And why it’s often more complicated than you think

A road in a forest with a single beam of sunlight breaking through the trees
A road in a forest with a single beam of sunlight breaking through the trees
Photo by JOHN TOWNER on Unsplash

And I say to myself:
a moon will rise
from my darkness.

— MAHMOUD DARWISH

Hope is what remains in Pandora’s box after, despite Zeus warning her not to, she succumbs to her curiosity and lifts the lid.

Opening the box unleashes all the evils into the world: hate, greed, envy, war, poverty, death… But as she realizes what she’s done and slams the lid shut, hope is caught. Hope, says the myth, is left for humans to weather what has been unleashed, a bulwark against all the negative and horrible experiences they will now have to face.

There’s another interpretation of the tale, however. After all why, in a box full of only awful things, is hope there at all? This alternative idea is that hope is just as dreadful as the other evils; it remains for humans as more of a curse than a blessing. …


How Creating Helps Us Make Space for Grief

A backpacker stands in front of a forest shrouded in fog
A backpacker stands in front of a forest shrouded in fog
Photo by Andrew Neel on Unsplash

Where can I be / That I will not find loss?
- Miguel Hernandez

Early in lockdown, when the bookshops and libraries were shut, I ordered a small stack of used books online. Like many, I was looking for entertainment and distraction. Art can be a great escape from the serious business of life.

Yet somehow within my selection, I picked up The Year of Magical Thinking by Joan Didion — a non-fiction account of the fragmented moments and memories that made up the year following husband John Gregory Dunne’s sudden death. …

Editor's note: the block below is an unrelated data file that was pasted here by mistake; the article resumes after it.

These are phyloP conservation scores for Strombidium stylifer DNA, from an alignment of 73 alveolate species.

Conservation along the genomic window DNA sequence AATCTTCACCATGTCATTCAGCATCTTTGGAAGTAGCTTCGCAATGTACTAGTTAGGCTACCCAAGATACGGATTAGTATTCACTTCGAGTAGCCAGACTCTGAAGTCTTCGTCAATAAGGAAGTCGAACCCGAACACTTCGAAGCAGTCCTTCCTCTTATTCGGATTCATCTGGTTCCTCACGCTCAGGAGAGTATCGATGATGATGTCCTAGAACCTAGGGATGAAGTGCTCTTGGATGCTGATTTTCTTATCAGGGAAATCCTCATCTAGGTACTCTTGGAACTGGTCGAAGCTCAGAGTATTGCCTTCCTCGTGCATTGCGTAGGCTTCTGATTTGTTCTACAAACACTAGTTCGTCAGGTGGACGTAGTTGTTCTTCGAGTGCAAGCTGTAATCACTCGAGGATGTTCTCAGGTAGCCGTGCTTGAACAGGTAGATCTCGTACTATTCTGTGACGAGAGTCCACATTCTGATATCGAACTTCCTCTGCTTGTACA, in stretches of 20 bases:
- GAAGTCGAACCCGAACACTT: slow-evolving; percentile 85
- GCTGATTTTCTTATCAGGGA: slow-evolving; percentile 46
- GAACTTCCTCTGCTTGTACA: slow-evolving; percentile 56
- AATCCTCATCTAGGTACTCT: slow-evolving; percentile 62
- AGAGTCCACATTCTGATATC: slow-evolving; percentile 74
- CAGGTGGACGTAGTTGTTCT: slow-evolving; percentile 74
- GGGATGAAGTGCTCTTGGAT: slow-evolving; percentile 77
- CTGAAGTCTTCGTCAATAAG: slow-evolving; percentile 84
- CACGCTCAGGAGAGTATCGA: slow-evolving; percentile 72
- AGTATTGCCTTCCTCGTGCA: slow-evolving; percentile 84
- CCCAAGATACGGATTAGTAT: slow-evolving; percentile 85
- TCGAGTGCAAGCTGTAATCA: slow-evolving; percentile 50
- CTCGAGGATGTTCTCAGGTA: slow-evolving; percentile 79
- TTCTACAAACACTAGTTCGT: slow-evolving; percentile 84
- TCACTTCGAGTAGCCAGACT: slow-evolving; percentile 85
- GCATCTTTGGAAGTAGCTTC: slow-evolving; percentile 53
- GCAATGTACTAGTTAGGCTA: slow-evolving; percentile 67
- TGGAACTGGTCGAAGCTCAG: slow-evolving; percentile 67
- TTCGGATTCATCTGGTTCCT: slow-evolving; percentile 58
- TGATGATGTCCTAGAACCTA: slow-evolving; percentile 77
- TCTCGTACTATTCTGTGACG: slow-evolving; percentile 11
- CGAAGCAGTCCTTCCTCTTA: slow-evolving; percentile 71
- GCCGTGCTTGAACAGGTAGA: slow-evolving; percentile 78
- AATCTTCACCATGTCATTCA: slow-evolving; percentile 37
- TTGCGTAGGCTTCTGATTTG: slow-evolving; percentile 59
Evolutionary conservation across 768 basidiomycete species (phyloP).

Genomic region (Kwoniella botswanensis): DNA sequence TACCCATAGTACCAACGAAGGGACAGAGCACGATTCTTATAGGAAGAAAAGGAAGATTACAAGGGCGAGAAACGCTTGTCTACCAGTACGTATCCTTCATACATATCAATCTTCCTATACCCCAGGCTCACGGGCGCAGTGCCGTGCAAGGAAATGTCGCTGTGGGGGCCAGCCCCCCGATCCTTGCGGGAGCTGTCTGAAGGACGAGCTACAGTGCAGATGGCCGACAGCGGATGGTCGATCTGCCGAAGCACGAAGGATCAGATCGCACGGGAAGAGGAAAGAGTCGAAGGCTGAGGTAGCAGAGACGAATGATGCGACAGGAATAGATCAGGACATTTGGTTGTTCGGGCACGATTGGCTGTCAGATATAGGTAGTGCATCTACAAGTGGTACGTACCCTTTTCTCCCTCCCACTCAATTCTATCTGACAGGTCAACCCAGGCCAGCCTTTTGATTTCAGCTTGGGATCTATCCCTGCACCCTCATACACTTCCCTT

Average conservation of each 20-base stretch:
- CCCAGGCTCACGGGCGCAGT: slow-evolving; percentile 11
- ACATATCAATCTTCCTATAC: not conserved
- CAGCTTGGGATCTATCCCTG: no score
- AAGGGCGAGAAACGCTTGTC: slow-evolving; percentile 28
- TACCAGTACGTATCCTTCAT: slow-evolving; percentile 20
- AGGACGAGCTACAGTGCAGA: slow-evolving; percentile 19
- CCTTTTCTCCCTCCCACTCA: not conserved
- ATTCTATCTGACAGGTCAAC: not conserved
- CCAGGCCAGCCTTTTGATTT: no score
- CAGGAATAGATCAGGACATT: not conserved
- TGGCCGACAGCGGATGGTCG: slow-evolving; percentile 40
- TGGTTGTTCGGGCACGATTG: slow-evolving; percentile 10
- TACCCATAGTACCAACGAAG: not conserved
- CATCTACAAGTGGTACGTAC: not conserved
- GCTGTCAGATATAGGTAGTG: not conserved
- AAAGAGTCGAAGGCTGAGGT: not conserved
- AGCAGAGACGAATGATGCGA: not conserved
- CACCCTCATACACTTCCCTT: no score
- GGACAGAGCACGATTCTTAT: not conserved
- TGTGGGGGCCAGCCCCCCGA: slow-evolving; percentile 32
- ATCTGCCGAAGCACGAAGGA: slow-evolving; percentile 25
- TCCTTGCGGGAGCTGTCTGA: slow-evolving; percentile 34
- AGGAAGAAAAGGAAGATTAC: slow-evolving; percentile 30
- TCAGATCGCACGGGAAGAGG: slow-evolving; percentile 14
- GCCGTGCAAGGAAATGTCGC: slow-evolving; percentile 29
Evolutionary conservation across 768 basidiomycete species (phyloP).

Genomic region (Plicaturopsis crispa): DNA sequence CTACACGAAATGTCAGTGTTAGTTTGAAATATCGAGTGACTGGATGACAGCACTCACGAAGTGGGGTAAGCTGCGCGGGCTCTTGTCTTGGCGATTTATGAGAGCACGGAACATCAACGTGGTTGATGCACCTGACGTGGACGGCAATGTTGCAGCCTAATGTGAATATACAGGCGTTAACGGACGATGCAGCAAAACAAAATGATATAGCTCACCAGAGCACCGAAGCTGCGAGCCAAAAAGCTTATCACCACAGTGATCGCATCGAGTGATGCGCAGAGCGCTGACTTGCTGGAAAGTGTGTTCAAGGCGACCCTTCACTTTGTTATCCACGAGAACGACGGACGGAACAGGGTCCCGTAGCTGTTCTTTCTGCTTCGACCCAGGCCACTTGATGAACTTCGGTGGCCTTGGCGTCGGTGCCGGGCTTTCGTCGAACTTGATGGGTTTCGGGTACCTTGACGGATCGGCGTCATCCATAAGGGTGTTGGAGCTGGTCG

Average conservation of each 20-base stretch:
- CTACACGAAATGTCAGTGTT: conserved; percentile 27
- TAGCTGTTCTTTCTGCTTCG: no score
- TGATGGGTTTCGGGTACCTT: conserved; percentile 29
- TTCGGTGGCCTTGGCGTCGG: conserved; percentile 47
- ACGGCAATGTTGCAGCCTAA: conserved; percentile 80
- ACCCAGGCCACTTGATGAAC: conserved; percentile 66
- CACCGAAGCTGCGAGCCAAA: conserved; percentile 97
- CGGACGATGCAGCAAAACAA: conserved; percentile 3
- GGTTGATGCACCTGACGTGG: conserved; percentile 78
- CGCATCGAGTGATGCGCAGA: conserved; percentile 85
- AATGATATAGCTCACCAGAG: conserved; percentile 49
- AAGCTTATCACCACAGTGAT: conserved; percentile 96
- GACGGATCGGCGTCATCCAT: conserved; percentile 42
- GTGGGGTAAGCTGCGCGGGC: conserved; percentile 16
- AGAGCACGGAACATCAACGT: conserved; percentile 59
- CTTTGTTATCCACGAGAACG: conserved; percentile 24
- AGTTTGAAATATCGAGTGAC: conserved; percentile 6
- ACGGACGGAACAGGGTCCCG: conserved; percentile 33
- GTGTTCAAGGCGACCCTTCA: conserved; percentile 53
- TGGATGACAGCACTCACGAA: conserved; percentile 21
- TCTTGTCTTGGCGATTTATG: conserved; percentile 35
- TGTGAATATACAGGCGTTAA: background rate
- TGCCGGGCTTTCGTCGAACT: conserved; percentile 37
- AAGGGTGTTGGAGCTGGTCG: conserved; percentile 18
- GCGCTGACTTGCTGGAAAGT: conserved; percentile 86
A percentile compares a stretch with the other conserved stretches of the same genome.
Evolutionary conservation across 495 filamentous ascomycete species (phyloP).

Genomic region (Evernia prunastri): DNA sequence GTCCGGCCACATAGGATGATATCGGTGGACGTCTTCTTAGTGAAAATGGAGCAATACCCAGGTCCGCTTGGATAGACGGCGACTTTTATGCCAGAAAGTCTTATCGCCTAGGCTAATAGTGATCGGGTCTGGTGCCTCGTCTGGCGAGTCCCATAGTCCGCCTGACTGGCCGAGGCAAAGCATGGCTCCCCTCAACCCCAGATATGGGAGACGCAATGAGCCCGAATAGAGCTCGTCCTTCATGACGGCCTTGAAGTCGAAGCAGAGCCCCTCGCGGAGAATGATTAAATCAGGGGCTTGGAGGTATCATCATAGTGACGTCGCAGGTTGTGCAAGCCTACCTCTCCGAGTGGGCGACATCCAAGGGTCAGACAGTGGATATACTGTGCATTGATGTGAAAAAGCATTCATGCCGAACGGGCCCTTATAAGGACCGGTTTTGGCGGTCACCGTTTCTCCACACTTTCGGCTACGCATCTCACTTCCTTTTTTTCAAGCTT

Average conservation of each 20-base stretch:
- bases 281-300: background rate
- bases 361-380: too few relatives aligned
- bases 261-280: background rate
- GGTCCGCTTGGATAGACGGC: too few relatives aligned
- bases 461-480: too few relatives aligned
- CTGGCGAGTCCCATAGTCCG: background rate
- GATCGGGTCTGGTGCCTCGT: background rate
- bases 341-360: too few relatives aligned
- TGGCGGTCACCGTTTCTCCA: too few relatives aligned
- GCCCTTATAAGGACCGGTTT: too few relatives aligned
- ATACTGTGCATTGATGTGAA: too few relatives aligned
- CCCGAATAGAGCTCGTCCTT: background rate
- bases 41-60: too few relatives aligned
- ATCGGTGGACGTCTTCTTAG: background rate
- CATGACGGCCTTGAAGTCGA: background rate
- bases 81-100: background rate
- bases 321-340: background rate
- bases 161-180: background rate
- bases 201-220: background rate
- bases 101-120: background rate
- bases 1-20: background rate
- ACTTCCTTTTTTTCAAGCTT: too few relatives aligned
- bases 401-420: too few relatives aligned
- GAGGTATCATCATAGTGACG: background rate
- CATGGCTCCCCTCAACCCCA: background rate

As borders re-open, it’s a chance to build a less exploitative tourism sector

Tower bridge in London with vintage upright bicycle in foreground.
Tower bridge in London with vintage upright bicycle in foreground.

A few weeks ago I cycled to Tower Bridge in London along canal paths and through pretty parks. It has been a funny time to get to know a new place. With tourists and many temporary residents long gone, it feels like a town rather than a world city. And yet the character is still there — perhaps even more visible when stripped back.

I’ve gotten to know the city in solitude, from the periphery, as I’ve watched mutual aid networks spring up in WhatsApp groups, peaceful protests sweep into the green, and groups of families, guitarists, acrobats, and tai-chi practitioners reclaim the use of public parks at scale. …

About

Carley Centen

Exploring why we do what we do in love and work for those curious to understand more about themselves, others, and the world. More: http://lnk.bio/aNXQ

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